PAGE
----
Bill Plaschke

The NFL is a habit America just can't kick

Fans may be outraged by bad officiating and other issues, but come the weekend they'll be back in front of the TV. We're hooked and NFL knows it. That's why things never change.

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Go ahead. Stop watching the NFL. I dare you.

Go on, change the channel. Live up to all the threats I've read on Twitter pages, the ranting I've seen in the blogs, the national cries for a fan boycott that would hasten the end to this zebra madness. Start ignoring NFL games on Thursday night and continue through next Monday night, paying no attention to anything on television remotely resembling a professional game being officiated by amateurs.

Blow off the national pastime, spurn its sponsors and partners, send this week's television ratings into a nose dive, the numbers plopping directly on the manure-covered shoes of Commissioner Roger Goodell.

Right. Never happen. You won't do it. I won't do it. We can't do it. We can't take our eyes off the one league that is perfectly suited to the modern American lifestyle, and the folks who run this league know it.

The reason NFL owners have had the nerve to lock out regular officials and cause constant chaos is because they can. The reason they are willing to damage the integrity of their product is because they know they're not damaging the integrity of their business.

They've got us, and they know it. They run the most-watched league in this country — nothing else is even close — and they know that even a little unfairness isn't going to change that. If anything, the officiating controversies in the season's first three weeks have helped them. Witness Sunday night's game between the New England Patriots and Baltimore Ravens, which attracted an average of eight million more viewers than the competing Emmy Awards.

The NFL is so perfectly suited for television, it even overshadows a night honoring the best of television. The NFL is so perfectly positioned as mainly a once-a-week event on Sunday, millions of lives are planned around it. It is the most easily understood league for gamblers. It is the most easily managed league for fantasy players. It's the best sport to watch on weekends, the best sport to discuss during the week, and finishes its season with an event that deserves to be called Super.

And we're going to give all that up to protest the fact that bad officiating makes our favorite chaos more chaotic, and our favorite three hours last a little longer? Are you kidding me? Even on Monday night, one of the lowest points in league history was good for business. Immediately after the ESPN telecast of the Seattle Seahawks' wrongly being awarded a game-winning touchdown on the final play against the Green Bay Packers, ESPN's "SportsCenter" drew the largest audience in the history of "SportsCenter."

The NFL owners know this, and have long and shamefully capitalized on this. While their business is football, their game is extortion, and they've been doing it forever — using our love for their league as a weapon against us, fattening their pockets with all sorts of nonsensical behavior and daring us to do something about it.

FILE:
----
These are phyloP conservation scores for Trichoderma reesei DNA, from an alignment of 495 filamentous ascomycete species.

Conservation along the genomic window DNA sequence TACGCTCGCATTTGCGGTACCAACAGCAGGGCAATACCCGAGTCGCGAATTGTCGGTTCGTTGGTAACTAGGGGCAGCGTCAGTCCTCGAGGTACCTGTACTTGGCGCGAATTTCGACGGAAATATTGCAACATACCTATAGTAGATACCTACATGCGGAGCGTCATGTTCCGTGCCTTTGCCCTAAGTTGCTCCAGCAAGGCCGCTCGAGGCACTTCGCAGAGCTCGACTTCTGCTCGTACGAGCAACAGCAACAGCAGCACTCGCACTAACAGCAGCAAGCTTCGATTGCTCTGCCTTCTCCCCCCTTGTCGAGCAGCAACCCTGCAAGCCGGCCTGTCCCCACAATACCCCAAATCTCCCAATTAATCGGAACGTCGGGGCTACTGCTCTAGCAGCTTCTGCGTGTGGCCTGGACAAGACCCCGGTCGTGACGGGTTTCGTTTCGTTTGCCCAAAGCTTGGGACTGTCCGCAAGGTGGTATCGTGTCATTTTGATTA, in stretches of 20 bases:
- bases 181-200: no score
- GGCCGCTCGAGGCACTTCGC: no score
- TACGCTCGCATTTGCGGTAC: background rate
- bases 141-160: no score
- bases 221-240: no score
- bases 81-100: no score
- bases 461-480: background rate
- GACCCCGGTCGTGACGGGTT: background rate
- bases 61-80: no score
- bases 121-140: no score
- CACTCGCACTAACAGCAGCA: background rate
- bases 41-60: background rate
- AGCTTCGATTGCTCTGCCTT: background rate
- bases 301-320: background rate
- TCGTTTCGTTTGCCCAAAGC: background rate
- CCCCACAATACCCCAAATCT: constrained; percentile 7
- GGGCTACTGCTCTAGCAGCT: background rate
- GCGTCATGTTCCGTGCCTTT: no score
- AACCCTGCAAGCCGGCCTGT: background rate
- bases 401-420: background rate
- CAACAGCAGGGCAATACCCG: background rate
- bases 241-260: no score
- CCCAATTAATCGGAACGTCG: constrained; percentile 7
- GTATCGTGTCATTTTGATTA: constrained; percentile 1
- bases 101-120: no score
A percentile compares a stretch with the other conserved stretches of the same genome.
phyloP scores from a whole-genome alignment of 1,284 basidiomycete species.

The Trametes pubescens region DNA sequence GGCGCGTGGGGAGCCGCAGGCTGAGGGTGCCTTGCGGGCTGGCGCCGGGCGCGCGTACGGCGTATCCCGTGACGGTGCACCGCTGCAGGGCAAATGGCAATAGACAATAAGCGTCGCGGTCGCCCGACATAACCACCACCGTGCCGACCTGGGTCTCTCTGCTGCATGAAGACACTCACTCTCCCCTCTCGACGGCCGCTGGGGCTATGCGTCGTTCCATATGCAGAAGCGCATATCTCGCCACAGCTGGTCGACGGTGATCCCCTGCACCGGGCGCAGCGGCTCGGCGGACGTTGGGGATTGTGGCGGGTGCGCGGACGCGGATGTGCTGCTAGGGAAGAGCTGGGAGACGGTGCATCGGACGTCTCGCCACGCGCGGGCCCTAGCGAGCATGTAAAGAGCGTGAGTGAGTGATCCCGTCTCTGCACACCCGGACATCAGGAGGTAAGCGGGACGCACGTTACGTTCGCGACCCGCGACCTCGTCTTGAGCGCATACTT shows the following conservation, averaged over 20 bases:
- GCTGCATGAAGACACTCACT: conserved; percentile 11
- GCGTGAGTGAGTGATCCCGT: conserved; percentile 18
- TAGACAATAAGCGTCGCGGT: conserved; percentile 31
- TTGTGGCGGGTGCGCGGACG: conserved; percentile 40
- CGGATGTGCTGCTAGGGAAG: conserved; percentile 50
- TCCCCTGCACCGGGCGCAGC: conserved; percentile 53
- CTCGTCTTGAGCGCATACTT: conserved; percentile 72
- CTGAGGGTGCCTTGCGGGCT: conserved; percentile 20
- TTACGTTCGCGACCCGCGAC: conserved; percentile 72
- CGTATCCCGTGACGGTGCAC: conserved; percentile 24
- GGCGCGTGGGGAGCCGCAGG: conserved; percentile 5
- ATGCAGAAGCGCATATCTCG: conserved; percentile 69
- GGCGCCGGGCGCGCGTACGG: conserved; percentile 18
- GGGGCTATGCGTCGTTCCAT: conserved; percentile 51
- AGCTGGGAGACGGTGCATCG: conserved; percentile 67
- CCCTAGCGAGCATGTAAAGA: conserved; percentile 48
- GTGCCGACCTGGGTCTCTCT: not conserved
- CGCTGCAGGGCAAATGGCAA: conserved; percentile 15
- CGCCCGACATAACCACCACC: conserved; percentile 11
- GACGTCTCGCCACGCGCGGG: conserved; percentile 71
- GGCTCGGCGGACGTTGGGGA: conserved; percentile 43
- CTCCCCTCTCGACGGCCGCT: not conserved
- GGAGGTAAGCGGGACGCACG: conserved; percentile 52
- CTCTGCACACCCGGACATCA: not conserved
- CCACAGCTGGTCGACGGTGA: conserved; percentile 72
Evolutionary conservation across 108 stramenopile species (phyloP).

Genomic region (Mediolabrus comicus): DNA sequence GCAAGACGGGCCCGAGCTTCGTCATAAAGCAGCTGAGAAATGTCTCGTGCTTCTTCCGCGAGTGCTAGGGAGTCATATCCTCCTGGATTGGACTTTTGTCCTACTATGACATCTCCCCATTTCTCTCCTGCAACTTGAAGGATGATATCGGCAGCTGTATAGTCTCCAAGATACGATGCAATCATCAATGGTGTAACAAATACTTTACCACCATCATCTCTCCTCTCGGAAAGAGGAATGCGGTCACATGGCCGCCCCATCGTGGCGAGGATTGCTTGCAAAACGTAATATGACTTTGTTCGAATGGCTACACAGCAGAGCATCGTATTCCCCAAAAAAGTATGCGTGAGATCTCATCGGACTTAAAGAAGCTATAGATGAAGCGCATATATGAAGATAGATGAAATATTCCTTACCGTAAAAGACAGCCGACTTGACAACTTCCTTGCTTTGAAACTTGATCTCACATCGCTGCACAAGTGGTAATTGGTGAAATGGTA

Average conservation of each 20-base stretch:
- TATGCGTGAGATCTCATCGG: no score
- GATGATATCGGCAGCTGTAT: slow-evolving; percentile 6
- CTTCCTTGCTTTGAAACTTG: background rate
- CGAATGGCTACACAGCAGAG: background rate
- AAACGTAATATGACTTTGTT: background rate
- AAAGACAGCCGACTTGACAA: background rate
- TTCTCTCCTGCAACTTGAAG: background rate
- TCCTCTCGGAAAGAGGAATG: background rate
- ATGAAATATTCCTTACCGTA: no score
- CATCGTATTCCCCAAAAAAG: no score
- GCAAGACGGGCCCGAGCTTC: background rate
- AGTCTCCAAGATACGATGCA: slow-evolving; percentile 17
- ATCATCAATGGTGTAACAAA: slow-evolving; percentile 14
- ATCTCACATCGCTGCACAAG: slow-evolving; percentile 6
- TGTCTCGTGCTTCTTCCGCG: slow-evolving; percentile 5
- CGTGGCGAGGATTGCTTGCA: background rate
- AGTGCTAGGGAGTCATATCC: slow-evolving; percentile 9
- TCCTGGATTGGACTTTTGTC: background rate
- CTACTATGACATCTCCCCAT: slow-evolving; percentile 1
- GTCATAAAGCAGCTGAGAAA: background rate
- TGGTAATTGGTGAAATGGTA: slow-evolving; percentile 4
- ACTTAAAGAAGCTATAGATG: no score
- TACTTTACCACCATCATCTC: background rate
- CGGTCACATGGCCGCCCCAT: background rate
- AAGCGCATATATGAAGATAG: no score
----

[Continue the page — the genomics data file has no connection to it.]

You want to buy season tickets? You have to pay for meaningless exhibition games. You can't afford to support your team in person? Then you risk having your team blacked out on television. You don't want your tax money to support your local owner? Then you might lose your team entirely.

A form of that last ploy has been occurring in Los Angeles for more than 15 years, with the league using the vacancy here as a constant threat to fans in small markets such as Minnesota and Jacksonville. Of course, for this to work, the league has needed Los Angeles to play along, and admirably we have not, establishing that the NFL needs us more than we need the NFL, the first time that has happened anywhere in many years.

But even here, let's not kid ourselves. We may not need eight games a week in an expensive downtown palace, but Los Angeles fans embrace every moment on television, and every chance to go to Las Vegas for betting, and every fantasy league that fills our offices. Even though Los Angeles is far too sophisticated to believe it needs an NFL team for its self-worth, the ratings show that this is indeed one of the nuttiest NFL towns around.

We're hooked. America is hooked. The NFL owners are the dealers. They can cut their product in almost any fashion and we're buying. They can continue to lock out their officials in a labor dispute that is resulting in a substandard product because they know that while we say we care, we really don't. While America's sports fans have been apoplectic for 24 hours over the Monday night injustice, these same fans can't wait to see how it will all look when the Ravens host the Cleveland Browns on Thursday.

While we've spent these last hours running through the streets screaming, the owners have kept quietly leaning against a wall in an alley, smiling, waiting for us to return with shrugs and sheepish grins. This is still the NFL, they will say, extending their cheapened wares in unwavering hands. You want it or not?

They can ask the question, because they know the answer.

bill.plaschke@latimes.com

twitter.com/billplaschke
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